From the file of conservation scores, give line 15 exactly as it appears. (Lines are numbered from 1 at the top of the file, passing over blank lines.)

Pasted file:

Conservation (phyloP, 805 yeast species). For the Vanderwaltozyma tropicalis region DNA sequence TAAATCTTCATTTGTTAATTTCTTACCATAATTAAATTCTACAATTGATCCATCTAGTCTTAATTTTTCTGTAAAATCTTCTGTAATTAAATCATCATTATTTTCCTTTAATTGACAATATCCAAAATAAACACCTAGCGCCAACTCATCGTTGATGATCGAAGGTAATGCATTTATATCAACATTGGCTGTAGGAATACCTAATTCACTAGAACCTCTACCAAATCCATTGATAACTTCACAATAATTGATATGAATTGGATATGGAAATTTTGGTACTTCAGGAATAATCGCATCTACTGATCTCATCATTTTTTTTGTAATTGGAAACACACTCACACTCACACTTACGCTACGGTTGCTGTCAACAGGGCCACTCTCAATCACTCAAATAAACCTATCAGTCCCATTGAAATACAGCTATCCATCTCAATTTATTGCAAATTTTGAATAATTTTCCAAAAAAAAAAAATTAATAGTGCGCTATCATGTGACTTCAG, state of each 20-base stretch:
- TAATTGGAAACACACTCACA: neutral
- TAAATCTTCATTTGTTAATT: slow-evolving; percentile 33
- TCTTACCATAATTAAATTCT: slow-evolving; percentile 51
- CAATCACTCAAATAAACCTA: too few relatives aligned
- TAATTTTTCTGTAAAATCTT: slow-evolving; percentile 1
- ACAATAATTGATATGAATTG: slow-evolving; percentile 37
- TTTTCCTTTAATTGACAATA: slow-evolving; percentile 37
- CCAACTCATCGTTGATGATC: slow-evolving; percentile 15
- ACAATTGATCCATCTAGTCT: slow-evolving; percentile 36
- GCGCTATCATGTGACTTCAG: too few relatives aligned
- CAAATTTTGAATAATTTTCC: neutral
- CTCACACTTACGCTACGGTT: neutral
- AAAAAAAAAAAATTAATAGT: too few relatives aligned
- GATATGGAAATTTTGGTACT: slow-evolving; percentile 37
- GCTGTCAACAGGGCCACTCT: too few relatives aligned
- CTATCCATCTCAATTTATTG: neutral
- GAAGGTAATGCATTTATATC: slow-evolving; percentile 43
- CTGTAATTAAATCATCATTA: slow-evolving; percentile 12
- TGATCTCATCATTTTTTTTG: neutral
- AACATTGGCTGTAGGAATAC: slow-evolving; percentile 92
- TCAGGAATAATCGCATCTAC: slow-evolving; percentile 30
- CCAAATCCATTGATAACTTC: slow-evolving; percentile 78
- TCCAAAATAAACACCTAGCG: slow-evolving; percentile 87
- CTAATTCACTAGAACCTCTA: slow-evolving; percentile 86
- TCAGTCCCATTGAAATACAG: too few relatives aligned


- GATATGGAAATTTTGGTACT: slow-evolving; percentile 37